There was no trouble. "The police called as a formality," said Mr Ware. "I'd notified them 1 was having a party and we did try to keep the noise down after their visits. They were quite happy about it." He tried to forestall complaints from neighbours by inviting them from all the other 29 houses in Royal Crescent. He had also removed the furniture and carpets. Apart from part of that ceiling the only damage was to quite a few of those 600 glasses. The party overflowed into the garden. "At dawn the garden looked like a scene from Fellini's Satyricon," said Mr Ware. "The sun was shining on a sea of broken crystal."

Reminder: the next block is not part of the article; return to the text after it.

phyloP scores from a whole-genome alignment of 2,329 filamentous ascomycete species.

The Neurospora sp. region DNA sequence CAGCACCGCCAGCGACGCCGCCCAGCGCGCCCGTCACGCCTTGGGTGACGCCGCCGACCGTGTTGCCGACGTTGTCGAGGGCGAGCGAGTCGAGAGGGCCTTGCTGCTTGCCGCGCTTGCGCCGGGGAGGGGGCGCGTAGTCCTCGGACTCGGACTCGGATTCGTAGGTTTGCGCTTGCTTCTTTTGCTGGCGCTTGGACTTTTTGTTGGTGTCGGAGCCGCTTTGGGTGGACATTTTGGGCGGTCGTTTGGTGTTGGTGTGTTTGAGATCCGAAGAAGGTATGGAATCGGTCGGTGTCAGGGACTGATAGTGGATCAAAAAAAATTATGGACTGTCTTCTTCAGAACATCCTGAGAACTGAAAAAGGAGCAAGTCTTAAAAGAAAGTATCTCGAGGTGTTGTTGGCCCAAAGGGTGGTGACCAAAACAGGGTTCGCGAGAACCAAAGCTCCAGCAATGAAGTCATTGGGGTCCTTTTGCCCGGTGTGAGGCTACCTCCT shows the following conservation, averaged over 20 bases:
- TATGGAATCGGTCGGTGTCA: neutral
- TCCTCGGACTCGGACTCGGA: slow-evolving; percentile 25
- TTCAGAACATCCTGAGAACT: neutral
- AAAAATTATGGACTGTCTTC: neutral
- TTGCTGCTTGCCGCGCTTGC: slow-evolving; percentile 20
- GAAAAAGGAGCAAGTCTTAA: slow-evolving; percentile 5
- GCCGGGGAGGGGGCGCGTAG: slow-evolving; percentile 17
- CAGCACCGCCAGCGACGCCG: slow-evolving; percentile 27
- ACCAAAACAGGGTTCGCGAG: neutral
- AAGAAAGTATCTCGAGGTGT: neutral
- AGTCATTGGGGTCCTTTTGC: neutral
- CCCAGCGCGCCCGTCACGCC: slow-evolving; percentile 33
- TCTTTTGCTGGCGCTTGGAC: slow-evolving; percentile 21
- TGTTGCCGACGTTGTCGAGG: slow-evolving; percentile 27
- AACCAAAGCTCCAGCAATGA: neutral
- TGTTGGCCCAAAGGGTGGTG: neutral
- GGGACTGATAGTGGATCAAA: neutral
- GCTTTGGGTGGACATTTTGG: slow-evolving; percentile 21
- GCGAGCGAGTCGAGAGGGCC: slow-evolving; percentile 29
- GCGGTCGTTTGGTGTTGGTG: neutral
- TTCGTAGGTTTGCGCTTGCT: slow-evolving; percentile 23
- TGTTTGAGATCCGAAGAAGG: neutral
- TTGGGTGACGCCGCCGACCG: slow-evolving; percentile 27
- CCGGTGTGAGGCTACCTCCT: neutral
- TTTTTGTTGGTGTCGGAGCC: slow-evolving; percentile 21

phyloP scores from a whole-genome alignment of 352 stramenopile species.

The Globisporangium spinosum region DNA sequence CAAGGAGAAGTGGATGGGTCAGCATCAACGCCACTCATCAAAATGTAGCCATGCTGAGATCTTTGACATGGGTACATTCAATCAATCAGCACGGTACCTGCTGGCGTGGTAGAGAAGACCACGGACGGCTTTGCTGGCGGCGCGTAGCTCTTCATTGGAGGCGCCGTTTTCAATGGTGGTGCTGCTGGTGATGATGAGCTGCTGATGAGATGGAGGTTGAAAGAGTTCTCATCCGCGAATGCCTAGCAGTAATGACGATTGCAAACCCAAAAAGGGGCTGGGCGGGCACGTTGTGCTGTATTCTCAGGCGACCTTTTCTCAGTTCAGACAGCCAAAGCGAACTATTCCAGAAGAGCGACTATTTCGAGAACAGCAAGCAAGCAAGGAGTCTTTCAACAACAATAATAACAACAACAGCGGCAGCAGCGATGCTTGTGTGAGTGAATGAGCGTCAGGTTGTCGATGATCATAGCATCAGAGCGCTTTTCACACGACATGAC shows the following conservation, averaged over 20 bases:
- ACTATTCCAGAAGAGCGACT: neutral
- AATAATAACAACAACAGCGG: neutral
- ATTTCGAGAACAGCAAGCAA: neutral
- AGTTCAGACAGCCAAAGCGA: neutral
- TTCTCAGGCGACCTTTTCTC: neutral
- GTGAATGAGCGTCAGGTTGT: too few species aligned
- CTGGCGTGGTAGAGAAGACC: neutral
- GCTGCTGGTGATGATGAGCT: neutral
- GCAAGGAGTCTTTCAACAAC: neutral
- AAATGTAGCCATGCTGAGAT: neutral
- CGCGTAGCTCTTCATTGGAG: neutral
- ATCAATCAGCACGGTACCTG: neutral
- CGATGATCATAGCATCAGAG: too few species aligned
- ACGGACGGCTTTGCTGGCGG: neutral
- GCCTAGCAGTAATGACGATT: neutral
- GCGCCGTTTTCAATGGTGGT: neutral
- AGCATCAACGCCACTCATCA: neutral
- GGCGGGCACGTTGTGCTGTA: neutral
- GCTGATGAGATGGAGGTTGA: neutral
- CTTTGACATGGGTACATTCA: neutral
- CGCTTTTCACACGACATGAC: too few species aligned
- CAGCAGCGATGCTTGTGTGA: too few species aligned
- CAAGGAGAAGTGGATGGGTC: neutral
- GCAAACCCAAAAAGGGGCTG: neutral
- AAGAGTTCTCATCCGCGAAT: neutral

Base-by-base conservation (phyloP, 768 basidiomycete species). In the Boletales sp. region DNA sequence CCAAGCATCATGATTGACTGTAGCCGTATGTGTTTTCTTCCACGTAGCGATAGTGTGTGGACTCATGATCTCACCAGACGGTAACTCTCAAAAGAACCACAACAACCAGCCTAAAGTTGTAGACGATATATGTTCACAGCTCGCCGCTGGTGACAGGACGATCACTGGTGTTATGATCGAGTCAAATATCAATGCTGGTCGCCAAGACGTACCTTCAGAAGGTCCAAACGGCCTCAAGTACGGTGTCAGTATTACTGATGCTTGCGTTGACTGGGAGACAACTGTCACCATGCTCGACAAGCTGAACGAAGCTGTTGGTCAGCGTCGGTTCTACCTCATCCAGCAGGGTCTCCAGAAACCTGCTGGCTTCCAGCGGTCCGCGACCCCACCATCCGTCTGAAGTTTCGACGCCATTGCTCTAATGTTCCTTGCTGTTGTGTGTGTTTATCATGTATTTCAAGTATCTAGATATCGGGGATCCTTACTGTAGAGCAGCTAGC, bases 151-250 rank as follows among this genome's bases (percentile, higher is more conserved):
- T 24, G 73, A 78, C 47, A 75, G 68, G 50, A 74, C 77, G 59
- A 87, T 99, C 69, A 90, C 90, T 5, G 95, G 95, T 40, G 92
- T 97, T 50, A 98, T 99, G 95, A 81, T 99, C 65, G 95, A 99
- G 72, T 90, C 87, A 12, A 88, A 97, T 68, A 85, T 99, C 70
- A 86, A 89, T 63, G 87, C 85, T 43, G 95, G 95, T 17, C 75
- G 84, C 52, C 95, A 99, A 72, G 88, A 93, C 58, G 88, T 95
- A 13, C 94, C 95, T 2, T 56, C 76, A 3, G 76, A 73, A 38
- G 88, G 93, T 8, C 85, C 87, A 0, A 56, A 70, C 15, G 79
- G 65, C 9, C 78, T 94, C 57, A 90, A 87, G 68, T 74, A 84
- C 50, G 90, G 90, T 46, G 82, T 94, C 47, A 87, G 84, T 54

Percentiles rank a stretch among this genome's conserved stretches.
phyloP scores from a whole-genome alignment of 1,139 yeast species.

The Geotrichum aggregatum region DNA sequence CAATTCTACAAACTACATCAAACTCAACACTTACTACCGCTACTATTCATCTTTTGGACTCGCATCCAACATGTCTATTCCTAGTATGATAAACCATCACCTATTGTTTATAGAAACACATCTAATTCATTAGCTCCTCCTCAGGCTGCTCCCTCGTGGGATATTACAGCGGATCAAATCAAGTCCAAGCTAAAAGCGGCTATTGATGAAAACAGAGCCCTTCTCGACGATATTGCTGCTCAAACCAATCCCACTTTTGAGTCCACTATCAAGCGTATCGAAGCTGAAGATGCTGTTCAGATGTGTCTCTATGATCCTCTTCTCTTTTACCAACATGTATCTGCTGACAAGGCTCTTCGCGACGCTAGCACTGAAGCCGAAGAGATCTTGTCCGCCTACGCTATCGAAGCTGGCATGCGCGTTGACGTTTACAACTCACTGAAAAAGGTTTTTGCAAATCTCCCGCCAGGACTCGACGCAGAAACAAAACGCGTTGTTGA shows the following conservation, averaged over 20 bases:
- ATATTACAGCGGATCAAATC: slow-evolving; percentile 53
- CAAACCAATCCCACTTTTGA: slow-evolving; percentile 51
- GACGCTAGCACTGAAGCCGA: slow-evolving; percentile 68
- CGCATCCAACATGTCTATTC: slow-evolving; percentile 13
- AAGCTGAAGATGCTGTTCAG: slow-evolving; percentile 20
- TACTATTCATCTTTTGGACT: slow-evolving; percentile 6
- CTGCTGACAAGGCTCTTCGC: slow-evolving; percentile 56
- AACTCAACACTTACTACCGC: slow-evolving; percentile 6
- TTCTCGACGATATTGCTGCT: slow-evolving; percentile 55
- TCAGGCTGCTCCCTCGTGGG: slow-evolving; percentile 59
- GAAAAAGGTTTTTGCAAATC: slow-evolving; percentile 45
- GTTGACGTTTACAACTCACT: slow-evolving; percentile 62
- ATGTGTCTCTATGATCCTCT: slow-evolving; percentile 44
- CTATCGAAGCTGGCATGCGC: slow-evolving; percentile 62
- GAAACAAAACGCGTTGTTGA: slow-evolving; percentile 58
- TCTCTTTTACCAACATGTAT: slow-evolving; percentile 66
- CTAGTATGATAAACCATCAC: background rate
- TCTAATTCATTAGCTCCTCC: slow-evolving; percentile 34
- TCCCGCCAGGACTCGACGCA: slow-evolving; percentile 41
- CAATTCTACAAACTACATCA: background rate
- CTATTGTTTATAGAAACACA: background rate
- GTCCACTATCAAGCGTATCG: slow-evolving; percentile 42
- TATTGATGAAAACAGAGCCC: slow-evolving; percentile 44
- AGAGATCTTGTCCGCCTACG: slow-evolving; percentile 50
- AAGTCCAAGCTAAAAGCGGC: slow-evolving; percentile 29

Mr Ware bought the house five years ago when he was a part time teacher at Bath Academy of Art and uses it for weekend visits. When he was doing it up he got a lot of fun out of rich American tourists who asked if they could see inside and gave him a tip. They thought he was a workman. July, 1971.

Charles Ware went bankrupt buying Georgian properties and the Theatre Royal but soon bounced back

The rise and fall of Charles Fabian Ware

N this season of goodwill to all men spare a thought for Charles Fabian Ware, the beguiling, Bohemian, amiable, enigmatic Walter Mitty of the property world who was well on the way to becoming a paper millionaire. He's broke.

He faces the possibility of bankruptcy. He needs a job. And the man who appeared to be buying up Bath is looking for a rented flat as the bank steps in to sell his house in Royal Crescent. "I owe more than 150,000," he said today.